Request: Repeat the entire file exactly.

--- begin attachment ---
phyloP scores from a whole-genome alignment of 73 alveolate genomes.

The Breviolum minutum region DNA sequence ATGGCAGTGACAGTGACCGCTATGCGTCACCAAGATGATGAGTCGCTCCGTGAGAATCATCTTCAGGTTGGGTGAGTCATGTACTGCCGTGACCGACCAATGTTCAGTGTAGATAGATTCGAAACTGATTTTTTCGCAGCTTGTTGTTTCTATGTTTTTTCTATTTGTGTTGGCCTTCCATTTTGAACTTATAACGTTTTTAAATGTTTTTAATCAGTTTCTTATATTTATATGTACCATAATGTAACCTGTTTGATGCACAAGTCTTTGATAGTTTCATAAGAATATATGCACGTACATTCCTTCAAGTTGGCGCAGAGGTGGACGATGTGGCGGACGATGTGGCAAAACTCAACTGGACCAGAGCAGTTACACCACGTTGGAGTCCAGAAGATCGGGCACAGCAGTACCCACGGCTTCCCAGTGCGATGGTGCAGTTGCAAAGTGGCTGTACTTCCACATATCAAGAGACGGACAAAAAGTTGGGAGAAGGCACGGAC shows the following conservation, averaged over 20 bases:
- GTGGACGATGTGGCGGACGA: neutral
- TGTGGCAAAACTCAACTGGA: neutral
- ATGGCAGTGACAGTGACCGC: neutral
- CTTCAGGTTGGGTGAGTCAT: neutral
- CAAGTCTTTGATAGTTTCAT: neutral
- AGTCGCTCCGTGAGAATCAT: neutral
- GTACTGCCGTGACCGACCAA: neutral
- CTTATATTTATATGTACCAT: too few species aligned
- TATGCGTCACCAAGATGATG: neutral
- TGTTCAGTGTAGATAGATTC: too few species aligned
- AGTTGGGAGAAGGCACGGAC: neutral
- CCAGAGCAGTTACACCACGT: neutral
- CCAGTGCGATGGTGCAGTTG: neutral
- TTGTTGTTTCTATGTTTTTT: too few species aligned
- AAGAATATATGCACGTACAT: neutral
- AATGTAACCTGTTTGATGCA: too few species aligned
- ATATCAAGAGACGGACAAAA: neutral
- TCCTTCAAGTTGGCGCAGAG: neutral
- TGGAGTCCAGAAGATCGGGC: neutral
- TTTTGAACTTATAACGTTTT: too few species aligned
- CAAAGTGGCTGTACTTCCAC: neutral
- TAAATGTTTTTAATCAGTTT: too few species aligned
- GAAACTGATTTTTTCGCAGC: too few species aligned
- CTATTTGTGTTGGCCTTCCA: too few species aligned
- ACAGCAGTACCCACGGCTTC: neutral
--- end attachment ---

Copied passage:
phyloP scores from a whole-genome alignment of 73 alveolate genomes.

The Breviolum minutum region DNA sequence ATGGCAGTGACAGTGACCGCTATGCGTCACCAAGATGATGAGTCGCTCCGTGAGAATCATCTTCAGGTTGGGTGAGTCATGTACTGCCGTGACCGACCAATGTTCAGTGTAGATAGATTCGAAACTGATTTTTTCGCAGCTTGTTGTTTCTATGTTTTTTCTATTTGTGTTGGCCTTCCATTTTGAACTTATAACGTTTTTAAATGTTTTTAATCAGTTTCTTATATTTATATGTACCATAATGTAACCTGTTTGATGCACAAGTCTTTGATAGTTTCATAAGAATATATGCACGTACATTCCTTCAAGTTGGCGCAGAGGTGGACGATGTGGCGGACGATGTGGCAAAACTCAACTGGACCAGAGCAGTTACACCACGTTGGAGTCCAGAAGATCGGGCACAGCAGTACCCACGGCTTCCCAGTGCGATGGTGCAGTTGCAAAGTGGCTGTACTTCCACATATCAAGAGACGGACAAAAAGTTGGGAGAAGGCACGGAC shows the following conservation, averaged over 20 bases:
- GTGGACGATGTGGCGGACGA: neutral
- TGTGGCAAAACTCAACTGGA: neutral
- ATGGCAGTGACAGTGACCGC: neutral
- CTTCAGGTTGGGTGAGTCAT: neutral
- CAAGTCTTTGATAGTTTCAT: neutral
- AGTCGCTCCGTGAGAATCAT: neutral
- GTACTGCCGTGACCGACCAA: neutral
- CTTATATTTATATGTACCAT: too few species aligned
- TATGCGTCACCAAGATGATG: neutral
- TGTTCAGTGTAGATAGATTC: too few species aligned
- AGTTGGGAGAAGGCACGGAC: neutral
- CCAGAGCAGTTACACCACGT: neutral
- CCAGTGCGATGGTGCAGTTG: neutral
- TTGTTGTTTCTATGTTTTTT: too few species aligned
- AAGAATATATGCACGTACAT: neutral
- AATGTAACCTGTTTGATGCA: too few species aligned
- ATATCAAGAGACGGACAAAA: neutral
- TCCTTCAAGTTGGCGCAGAG: neutral
- TGGAGTCCAGAAGATCGGGC: neutral
- TTTTGAACTTATAACGTTTT: too few species aligned
- CAAAGTGGCTGTACTTCCAC: neutral
- TAAATGTTTTTAATCAGTTT: too few species aligned
- GAAACTGATTTTTTCGCAGC: too few species aligned
- CTATTTGTGTTGGCCTTCCA: too few species aligned
- ACAGCAGTACCCACGGCTTC: neutral